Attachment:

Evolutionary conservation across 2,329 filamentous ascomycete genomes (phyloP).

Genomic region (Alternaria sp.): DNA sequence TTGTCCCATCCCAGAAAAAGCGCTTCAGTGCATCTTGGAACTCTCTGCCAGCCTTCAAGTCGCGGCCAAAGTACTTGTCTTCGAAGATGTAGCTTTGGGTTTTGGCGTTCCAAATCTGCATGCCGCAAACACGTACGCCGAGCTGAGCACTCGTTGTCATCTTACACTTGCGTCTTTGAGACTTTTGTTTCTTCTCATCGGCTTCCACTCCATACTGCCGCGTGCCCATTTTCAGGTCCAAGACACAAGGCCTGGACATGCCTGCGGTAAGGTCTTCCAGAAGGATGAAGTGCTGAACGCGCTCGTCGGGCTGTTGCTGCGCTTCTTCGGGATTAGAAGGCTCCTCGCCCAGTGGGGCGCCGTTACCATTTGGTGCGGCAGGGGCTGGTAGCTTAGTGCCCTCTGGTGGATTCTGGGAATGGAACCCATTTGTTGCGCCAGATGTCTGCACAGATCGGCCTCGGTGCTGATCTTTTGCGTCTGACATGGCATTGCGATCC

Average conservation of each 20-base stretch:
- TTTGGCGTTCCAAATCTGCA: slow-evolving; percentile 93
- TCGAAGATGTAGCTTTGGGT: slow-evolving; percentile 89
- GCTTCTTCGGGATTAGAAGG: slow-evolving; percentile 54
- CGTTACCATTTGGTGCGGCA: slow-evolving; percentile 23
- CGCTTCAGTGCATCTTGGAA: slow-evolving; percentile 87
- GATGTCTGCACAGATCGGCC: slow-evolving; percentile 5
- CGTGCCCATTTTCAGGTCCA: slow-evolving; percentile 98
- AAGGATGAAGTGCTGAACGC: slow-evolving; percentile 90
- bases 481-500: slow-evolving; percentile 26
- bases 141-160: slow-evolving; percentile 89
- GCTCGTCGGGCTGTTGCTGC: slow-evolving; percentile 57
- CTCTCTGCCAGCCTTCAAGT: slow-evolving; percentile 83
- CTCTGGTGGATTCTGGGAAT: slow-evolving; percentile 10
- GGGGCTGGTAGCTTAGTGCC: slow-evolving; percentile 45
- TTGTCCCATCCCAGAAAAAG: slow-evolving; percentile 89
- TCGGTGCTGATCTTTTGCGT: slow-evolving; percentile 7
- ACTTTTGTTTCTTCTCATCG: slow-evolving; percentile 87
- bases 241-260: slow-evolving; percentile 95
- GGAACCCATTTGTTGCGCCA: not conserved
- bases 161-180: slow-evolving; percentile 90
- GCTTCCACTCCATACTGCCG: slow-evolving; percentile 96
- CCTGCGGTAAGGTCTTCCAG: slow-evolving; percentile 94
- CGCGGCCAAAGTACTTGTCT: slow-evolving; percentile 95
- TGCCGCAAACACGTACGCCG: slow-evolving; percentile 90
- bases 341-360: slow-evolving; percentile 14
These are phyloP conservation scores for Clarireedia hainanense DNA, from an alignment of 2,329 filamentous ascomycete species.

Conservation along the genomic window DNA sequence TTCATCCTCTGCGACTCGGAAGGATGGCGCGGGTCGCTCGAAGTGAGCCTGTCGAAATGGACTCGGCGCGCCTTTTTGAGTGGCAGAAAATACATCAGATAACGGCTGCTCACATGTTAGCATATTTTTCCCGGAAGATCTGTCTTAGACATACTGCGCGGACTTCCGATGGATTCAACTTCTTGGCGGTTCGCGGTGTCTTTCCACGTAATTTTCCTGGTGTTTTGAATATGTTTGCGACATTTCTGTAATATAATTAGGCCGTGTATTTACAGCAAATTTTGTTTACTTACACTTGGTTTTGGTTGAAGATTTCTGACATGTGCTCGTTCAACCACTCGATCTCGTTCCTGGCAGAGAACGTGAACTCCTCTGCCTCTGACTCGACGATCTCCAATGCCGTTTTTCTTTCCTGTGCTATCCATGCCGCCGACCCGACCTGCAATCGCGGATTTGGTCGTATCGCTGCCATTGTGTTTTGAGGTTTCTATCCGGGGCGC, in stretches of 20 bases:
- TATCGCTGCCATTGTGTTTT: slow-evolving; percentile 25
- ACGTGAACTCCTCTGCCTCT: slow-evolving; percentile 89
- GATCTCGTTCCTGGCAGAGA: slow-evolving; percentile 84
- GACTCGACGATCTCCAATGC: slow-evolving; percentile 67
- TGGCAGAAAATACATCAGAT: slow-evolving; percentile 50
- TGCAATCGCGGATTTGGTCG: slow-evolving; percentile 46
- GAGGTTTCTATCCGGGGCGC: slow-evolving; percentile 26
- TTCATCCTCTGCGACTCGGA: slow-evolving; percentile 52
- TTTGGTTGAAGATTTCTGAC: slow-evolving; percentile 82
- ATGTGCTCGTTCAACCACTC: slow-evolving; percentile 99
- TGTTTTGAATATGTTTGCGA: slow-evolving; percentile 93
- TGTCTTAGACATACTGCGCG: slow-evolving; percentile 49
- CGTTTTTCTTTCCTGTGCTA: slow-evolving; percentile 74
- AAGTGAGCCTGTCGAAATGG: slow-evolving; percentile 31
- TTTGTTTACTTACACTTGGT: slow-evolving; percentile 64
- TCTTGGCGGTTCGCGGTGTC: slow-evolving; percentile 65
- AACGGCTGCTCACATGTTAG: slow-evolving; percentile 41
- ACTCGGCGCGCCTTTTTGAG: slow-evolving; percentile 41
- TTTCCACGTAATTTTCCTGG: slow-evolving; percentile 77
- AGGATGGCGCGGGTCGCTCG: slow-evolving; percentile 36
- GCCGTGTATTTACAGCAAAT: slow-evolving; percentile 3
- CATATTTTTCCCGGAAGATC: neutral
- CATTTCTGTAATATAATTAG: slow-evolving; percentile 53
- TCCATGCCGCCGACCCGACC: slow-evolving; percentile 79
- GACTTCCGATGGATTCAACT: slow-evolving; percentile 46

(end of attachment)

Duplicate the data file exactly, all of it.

Evolutionary conservation across 2,329 filamentous ascomycete genomes (phyloP).

Genomic region (Alternaria sp.): DNA sequence TTGTCCCATCCCAGAAAAAGCGCTTCAGTGCATCTTGGAACTCTCTGCCAGCCTTCAAGTCGCGGCCAAAGTACTTGTCTTCGAAGATGTAGCTTTGGGTTTTGGCGTTCCAAATCTGCATGCCGCAAACACGTACGCCGAGCTGAGCACTCGTTGTCATCTTACACTTGCGTCTTTGAGACTTTTGTTTCTTCTCATCGGCTTCCACTCCATACTGCCGCGTGCCCATTTTCAGGTCCAAGACACAAGGCCTGGACATGCCTGCGGTAAGGTCTTCCAGAAGGATGAAGTGCTGAACGCGCTCGTCGGGCTGTTGCTGCGCTTCTTCGGGATTAGAAGGCTCCTCGCCCAGTGGGGCGCCGTTACCATTTGGTGCGGCAGGGGCTGGTAGCTTAGTGCCCTCTGGTGGATTCTGGGAATGGAACCCATTTGTTGCGCCAGATGTCTGCACAGATCGGCCTCGGTGCTGATCTTTTGCGTCTGACATGGCATTGCGATCC

Average conservation of each 20-base stretch:
- TTTGGCGTTCCAAATCTGCA: slow-evolving; percentile 93
- TCGAAGATGTAGCTTTGGGT: slow-evolving; percentile 89
- GCTTCTTCGGGATTAGAAGG: slow-evolving; percentile 54
- CGTTACCATTTGGTGCGGCA: slow-evolving; percentile 23
- CGCTTCAGTGCATCTTGGAA: slow-evolving; percentile 87
- GATGTCTGCACAGATCGGCC: slow-evolving; percentile 5
- CGTGCCCATTTTCAGGTCCA: slow-evolving; percentile 98
- AAGGATGAAGTGCTGAACGC: slow-evolving; percentile 90
- bases 481-500: slow-evolving; percentile 26
- bases 141-160: slow-evolving; percentile 89
- GCTCGTCGGGCTGTTGCTGC: slow-evolving; percentile 57
- CTCTCTGCCAGCCTTCAAGT: slow-evolving; percentile 83
- CTCTGGTGGATTCTGGGAAT: slow-evolving; percentile 10
- GGGGCTGGTAGCTTAGTGCC: slow-evolving; percentile 45
- TTGTCCCATCCCAGAAAAAG: slow-evolving; percentile 89
- TCGGTGCTGATCTTTTGCGT: slow-evolving; percentile 7
- ACTTTTGTTTCTTCTCATCG: slow-evolving; percentile 87
- bases 241-260: slow-evolving; percentile 95
- GGAACCCATTTGTTGCGCCA: not conserved
- bases 161-180: slow-evolving; percentile 90
- GCTTCCACTCCATACTGCCG: slow-evolving; percentile 96
- CCTGCGGTAAGGTCTTCCAG: slow-evolving; percentile 94
- CGCGGCCAAAGTACTTGTCT: slow-evolving; percentile 95
- TGCCGCAAACACGTACGCCG: slow-evolving; percentile 90
- bases 341-360: slow-evolving; percentile 14
These are phyloP conservation scores for Clarireedia hainanense DNA, from an alignment of 2,329 filamentous ascomycete species.

Conservation along the genomic window DNA sequence TTCATCCTCTGCGACTCGGAAGGATGGCGCGGGTCGCTCGAAGTGAGCCTGTCGAAATGGACTCGGCGCGCCTTTTTGAGTGGCAGAAAATACATCAGATAACGGCTGCTCACATGTTAGCATATTTTTCCCGGAAGATCTGTCTTAGACATACTGCGCGGACTTCCGATGGATTCAACTTCTTGGCGGTTCGCGGTGTCTTTCCACGTAATTTTCCTGGTGTTTTGAATATGTTTGCGACATTTCTGTAATATAATTAGGCCGTGTATTTACAGCAAATTTTGTTTACTTACACTTGGTTTTGGTTGAAGATTTCTGACATGTGCTCGTTCAACCACTCGATCTCGTTCCTGGCAGAGAACGTGAACTCCTCTGCCTCTGACTCGACGATCTCCAATGCCGTTTTTCTTTCCTGTGCTATCCATGCCGCCGACCCGACCTGCAATCGCGGATTTGGTCGTATCGCTGCCATTGTGTTTTGAGGTTTCTATCCGGGGCGC, in stretches of 20 bases:
- TATCGCTGCCATTGTGTTTT: slow-evolving; percentile 25
- ACGTGAACTCCTCTGCCTCT: slow-evolving; percentile 89
- GATCTCGTTCCTGGCAGAGA: slow-evolving; percentile 84
- GACTCGACGATCTCCAATGC: slow-evolving; percentile 67
- TGGCAGAAAATACATCAGAT: slow-evolving; percentile 50
- TGCAATCGCGGATTTGGTCG: slow-evolving; percentile 46
- GAGGTTTCTATCCGGGGCGC: slow-evolving; percentile 26
- TTCATCCTCTGCGACTCGGA: slow-evolving; percentile 52
- TTTGGTTGAAGATTTCTGAC: slow-evolving; percentile 82
- ATGTGCTCGTTCAACCACTC: slow-evolving; percentile 99
- TGTTTTGAATATGTTTGCGA: slow-evolving; percentile 93
- TGTCTTAGACATACTGCGCG: slow-evolving; percentile 49
- CGTTTTTCTTTCCTGTGCTA: slow-evolving; percentile 74
- AAGTGAGCCTGTCGAAATGG: slow-evolving; percentile 31
- TTTGTTTACTTACACTTGGT: slow-evolving; percentile 64
- TCTTGGCGGTTCGCGGTGTC: slow-evolving; percentile 65
- AACGGCTGCTCACATGTTAG: slow-evolving; percentile 41
- ACTCGGCGCGCCTTTTTGAG: slow-evolving; percentile 41
- TTTCCACGTAATTTTCCTGG: slow-evolving; percentile 77
- AGGATGGCGCGGGTCGCTCG: slow-evolving; percentile 36
- GCCGTGTATTTACAGCAAAT: slow-evolving; percentile 3
- CATATTTTTCCCGGAAGATC: neutral
- CATTTCTGTAATATAATTAG: slow-evolving; percentile 53
- TCCATGCCGCCGACCCGACC: slow-evolving; percentile 79
- GACTTCCGATGGATTCAACT: slow-evolving; percentile 46